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Hey guys so I have this math question. I have to prove that $\frac{(2n)!}{2^nn!}$ is always an integer by induction where $n$ is a positive integer. This is my approach. First I check the initial case when $n=1$. It satisfies. I then assume $\frac{(2k)!}{2^kk!}$ is true (it is an integer) for some positive integer k. Now I try to prove that $\frac{(2(k+1))!}{2^{k+1}(k+1)!}$ is also true. I simplify it down to $\frac{(2k)!(k+1)(k+2)}{2\cdot2^kk!\cdot(k+1)}$. This simplifies to $\frac{(2k)!(k+2)}{2\cdot2^kk!}$. I can now replace it with the assumption. Therefore all I have left is $\frac{(k+2)}{2}\cdot $ (integer). Is this the correct approach? I'm not sure how I can conclude from here. Thanks.

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    $\begingroup$ What if $k=5$, say? $\endgroup$ – Pedro Tamaroff Sep 23 '15 at 4:16
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    $\begingroup$ @PedroTamaroff Then $\frac{(k+2)}{2}$ will not be an integer. $\endgroup$ – KFC Sep 23 '15 at 4:22
  • $\begingroup$ This is known as $(2n-1)!!$ See Double Factorial. $\endgroup$ – robjohn Sep 23 '15 at 5:39
  • $\begingroup$ I love inductive proofs. It's like watching dominoes toppling over. $\endgroup$ – Adam Hrankowski Sep 23 '15 at 20:06
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$$\frac{(2(k+1))!}{2^{k+1}(k+1)!} =\frac{(2k)!(2k+1)(2k+2)}{2^k(k)!(2(k+1))}$$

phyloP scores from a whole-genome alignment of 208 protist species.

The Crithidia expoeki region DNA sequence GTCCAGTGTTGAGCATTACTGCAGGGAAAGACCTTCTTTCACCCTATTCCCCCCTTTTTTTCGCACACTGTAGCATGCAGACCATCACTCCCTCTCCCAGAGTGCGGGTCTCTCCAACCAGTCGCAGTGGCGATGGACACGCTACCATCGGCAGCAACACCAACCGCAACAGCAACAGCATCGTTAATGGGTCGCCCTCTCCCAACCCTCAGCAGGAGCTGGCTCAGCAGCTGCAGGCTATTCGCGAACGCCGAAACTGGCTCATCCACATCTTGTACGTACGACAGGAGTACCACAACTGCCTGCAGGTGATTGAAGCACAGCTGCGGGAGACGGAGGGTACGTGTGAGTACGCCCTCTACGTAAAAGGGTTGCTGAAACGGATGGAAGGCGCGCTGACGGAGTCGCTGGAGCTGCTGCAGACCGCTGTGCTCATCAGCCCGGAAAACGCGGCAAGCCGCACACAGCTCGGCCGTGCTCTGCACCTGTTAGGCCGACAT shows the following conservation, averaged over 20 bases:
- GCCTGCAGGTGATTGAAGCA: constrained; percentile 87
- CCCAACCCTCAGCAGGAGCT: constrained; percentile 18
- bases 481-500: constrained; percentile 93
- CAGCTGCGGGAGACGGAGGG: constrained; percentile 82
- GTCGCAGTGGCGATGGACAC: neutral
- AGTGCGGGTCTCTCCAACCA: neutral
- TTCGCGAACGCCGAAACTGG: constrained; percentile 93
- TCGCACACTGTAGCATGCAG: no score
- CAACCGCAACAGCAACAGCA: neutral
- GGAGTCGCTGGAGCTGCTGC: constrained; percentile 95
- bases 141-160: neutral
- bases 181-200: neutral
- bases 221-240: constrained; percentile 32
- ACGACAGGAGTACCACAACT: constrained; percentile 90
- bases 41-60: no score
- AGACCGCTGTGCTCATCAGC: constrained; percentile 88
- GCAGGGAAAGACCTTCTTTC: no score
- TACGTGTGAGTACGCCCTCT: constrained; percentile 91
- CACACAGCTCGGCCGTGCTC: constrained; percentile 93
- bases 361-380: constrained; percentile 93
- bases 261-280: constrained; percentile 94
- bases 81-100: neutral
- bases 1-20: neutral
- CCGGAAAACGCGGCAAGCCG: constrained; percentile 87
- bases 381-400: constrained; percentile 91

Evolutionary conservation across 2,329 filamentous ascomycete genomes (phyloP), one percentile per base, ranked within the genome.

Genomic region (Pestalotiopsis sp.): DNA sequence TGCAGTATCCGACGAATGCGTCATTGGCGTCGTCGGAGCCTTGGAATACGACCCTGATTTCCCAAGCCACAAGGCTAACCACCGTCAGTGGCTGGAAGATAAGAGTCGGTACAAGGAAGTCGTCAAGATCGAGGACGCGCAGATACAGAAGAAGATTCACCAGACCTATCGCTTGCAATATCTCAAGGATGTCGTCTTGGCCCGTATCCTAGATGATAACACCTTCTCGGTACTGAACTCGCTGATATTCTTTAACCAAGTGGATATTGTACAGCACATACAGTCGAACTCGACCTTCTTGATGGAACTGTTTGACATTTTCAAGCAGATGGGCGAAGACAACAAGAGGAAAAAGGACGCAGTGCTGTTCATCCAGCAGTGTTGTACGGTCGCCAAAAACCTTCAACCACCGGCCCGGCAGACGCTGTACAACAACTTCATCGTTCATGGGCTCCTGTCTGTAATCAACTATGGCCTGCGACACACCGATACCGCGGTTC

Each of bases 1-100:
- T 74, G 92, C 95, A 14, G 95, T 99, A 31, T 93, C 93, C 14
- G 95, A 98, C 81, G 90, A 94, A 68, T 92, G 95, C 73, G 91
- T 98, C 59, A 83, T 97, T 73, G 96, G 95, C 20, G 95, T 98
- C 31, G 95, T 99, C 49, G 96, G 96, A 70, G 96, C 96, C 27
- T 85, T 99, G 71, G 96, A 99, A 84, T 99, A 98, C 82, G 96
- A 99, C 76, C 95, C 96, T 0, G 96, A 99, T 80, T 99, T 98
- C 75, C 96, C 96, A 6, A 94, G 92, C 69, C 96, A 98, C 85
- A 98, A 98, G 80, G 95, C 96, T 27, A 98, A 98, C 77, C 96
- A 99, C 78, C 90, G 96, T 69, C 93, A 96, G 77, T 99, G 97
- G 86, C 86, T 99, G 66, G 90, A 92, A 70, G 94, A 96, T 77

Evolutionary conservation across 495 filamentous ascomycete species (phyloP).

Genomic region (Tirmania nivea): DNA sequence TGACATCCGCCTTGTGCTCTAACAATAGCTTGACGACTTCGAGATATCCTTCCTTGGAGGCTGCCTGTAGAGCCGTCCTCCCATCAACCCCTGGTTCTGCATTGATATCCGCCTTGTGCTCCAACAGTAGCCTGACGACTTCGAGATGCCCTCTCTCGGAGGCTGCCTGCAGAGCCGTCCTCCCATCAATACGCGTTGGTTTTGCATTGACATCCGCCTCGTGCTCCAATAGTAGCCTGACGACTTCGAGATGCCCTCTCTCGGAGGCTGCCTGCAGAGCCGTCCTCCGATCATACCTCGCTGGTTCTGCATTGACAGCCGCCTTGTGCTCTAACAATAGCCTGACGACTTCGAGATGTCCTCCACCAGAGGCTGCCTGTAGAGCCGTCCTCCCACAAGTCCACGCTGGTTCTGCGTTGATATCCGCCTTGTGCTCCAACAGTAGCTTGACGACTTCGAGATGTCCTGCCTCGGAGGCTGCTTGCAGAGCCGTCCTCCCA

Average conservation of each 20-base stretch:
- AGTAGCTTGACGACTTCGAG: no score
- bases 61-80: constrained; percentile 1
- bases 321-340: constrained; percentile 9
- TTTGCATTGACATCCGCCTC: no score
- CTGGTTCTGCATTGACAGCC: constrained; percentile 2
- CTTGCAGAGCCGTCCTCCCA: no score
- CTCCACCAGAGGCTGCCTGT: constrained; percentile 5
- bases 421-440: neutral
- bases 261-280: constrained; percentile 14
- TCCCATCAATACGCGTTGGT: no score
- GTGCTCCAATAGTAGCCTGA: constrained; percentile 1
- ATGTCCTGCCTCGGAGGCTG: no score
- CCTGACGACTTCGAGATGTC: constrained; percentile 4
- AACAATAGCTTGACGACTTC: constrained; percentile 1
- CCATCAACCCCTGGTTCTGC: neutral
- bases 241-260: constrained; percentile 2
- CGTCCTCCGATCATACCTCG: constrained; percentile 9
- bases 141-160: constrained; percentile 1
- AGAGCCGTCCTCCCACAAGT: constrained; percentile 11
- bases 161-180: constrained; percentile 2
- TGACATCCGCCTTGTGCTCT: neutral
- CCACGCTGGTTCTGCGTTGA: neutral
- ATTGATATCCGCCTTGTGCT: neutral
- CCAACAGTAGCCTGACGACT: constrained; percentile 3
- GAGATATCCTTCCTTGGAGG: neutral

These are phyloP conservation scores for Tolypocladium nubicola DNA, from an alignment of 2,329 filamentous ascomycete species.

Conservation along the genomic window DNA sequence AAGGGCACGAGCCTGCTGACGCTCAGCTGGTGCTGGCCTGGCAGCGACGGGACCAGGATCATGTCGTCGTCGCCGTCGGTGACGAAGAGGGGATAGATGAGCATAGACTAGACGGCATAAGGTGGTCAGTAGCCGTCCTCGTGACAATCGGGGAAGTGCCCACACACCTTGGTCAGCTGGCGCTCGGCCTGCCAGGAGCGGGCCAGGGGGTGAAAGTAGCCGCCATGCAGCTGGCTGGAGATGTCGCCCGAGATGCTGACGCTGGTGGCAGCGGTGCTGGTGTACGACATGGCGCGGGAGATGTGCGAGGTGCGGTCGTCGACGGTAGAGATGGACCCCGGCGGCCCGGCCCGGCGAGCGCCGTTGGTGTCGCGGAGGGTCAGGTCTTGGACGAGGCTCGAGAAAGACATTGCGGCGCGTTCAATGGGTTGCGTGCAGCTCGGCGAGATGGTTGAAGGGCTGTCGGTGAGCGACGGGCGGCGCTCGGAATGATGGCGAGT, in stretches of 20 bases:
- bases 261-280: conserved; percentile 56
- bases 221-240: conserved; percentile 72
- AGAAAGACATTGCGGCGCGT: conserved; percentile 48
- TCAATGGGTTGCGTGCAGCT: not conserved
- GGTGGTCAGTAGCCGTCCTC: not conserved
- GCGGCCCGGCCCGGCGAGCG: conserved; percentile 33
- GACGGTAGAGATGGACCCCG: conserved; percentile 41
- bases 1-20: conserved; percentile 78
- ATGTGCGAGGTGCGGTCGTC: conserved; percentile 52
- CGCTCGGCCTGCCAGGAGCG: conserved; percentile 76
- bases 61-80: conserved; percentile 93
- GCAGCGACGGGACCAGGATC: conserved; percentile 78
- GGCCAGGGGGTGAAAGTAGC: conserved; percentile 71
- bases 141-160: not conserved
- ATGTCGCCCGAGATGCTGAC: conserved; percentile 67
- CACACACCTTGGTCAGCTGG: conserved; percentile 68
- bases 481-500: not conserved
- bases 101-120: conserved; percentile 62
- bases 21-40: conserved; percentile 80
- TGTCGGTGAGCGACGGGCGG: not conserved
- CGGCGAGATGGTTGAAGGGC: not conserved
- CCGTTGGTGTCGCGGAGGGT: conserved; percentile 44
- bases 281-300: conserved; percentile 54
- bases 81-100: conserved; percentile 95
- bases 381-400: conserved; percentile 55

So we need to show that $\frac{(2k+1)(2k+2)}{2(k+1)}$ is an integer

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The approach by induction is correct but there seems to be an error in the simplification at the $(k+1)$ th stage -

You will have $\frac{(2k+2)!}{2^{k+1}(k+1)!} = \frac{2(k+1)(2k+1)(2k)!}{2^{k+1}(k+1)!} = \frac{(2k+1)(2k)!}{2^kk!}$ which is an integer after applying the assumption at $k$ th stage.

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Hmmmn...

$\frac{(k+2)}{2}$ is not necessarily an integer. (e.g., $k=1$)

As you said, you want to show that if $\frac{(2k)!}{2^kk!}$ is an integer, then so is $\frac{(2(k+1))!}{2^{k+1}(k+1)!}$

Try:

$$\frac{(2k)!}{2^kk!}\times\frac{2(k+1)}{2(k+1)}= \frac{[2(k+1)]!}{2^{k+1}(k+1)!}$$

If $\frac{(2k)!}{2^kk!}$ is an integer, then the result of multiplying it by unity, $\frac{2(k+1)}{2(k+1)}$, is also an integer.

This cinches your inductive step:

$$\frac{(2k)!}{2^kk!}\in\mathbb Z \implies \frac{[2(k+1)]!}{2^{k+1}(k+1)!}\in\mathbb Z$$

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